Page:Popular Science Monthly Volume 39.djvu/224

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of Macassar have first a sham, fight outside the town, then a feigned resistance at the gates, and afterward, from point to point, a show of disputing the advance of the bridegroom and his party, until they have made their way to the bride's house.[1] In Abyssinia, the party of the bridegroom go through a sham fight outside the bride's house, then enter it, and the bridegroom, taking the bride, hurries her out and hands her over to some of his friends. Returning to the house again, he then takes part in the deball, or war-dance, which is a simulated combat with guns, spears, and swords, and in which the parties of the bridegroom and bride are ranged on opposite sides.[2] "In New Zealand," says the Rev. R. Taylor,[3] "even in the case when all were agreeable, it was still customary for the bridegroom to go with a party, and appear to take her away by force, her friends yielding her up after a feigned struggle." In Berry, France, the house of the bride is barricaded, and a sham assault of it takes place. After some parley the bridegroom's party is admitted, and a struggle for the possession of the hearth is then simulated. In Little Russia, in peasant weddings, when the bride's tresses have been unplaited and the cap is being put on her head, she is bound to resist with all her might, and even to fling her cap angrily on the ground. Then the groomsmen, at the cry of "Boyars to your swords!" pretend to seize their knives and make a dash at the bride, who is thereupon surrounded by her friends, who come rushing as if to her rescue.[4]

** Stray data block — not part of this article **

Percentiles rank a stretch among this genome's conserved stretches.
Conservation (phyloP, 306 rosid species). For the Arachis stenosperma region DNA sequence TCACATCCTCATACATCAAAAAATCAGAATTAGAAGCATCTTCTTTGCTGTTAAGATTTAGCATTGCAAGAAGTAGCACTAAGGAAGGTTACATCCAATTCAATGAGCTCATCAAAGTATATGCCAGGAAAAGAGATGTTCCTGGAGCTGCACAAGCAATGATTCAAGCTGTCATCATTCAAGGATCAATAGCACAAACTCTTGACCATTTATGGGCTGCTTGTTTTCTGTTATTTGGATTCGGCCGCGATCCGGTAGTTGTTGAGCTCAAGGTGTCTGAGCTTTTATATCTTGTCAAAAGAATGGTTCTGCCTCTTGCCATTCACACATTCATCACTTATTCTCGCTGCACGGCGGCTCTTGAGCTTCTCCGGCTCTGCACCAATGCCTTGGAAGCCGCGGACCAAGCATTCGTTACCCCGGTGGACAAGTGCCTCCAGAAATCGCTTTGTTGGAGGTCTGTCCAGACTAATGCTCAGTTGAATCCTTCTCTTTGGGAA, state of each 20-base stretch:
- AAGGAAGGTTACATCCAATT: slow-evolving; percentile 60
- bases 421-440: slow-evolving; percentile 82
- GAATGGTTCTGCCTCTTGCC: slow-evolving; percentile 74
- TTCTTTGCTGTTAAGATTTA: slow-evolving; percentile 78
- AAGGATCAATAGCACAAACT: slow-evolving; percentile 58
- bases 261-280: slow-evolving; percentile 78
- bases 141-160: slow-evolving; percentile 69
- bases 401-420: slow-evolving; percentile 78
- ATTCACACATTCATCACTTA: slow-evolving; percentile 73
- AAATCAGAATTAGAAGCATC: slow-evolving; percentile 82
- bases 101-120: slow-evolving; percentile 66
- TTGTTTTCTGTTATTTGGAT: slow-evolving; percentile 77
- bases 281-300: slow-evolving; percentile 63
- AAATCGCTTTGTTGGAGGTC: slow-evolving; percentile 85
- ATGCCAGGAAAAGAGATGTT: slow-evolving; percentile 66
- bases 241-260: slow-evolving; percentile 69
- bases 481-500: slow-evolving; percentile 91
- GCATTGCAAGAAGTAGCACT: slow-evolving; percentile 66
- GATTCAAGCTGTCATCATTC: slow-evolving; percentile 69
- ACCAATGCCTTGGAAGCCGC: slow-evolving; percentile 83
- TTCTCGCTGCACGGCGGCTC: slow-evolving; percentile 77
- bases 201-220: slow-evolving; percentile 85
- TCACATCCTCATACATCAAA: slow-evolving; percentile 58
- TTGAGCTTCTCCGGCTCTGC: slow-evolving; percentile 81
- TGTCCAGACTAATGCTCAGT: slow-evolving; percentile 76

It is interesting to note that this form survived among the Celtic inhabitants of the British Isles until very recent times. Lord Karnes describes it as it existed in his day among the Welsh, as follows: "On the morning of the wedding-day the bridegroom, accompanied by his friends on horseback, demands the bride. Her friends, who are likewise on horseback, give a positive refusal, on which a mock scuffle ensues. The bride, mounted behind her nearest kinsman, is carried off, and is pursued by the bridegroom and his friends with loud shouts. It is not uncommon on such an occasion to see two or three hundred sturdy Cambro-Britons riding at full speed, crossing and jostling, to the no small amusement of the spectators. When they have fatigued themselves and their horses, the bridegroom is suffered to overtake the bride. He leads her away in triumph, and the scene is concluded with feasting and festivity."[5] Sir Henry Piers's description of it, as observed by the Irish, is: "On the day of bringing home, the bridegroom and his friends ride out and meet

  1. Moore's Marriage Customs, p. 196.
  2. Life in Abyssinia, p. 51.
  3. Te Ska Amani, p. 163.
  4. Ralston's Songs of the Russian People, pp. 284, 285.
  5. History of Man, p. 449.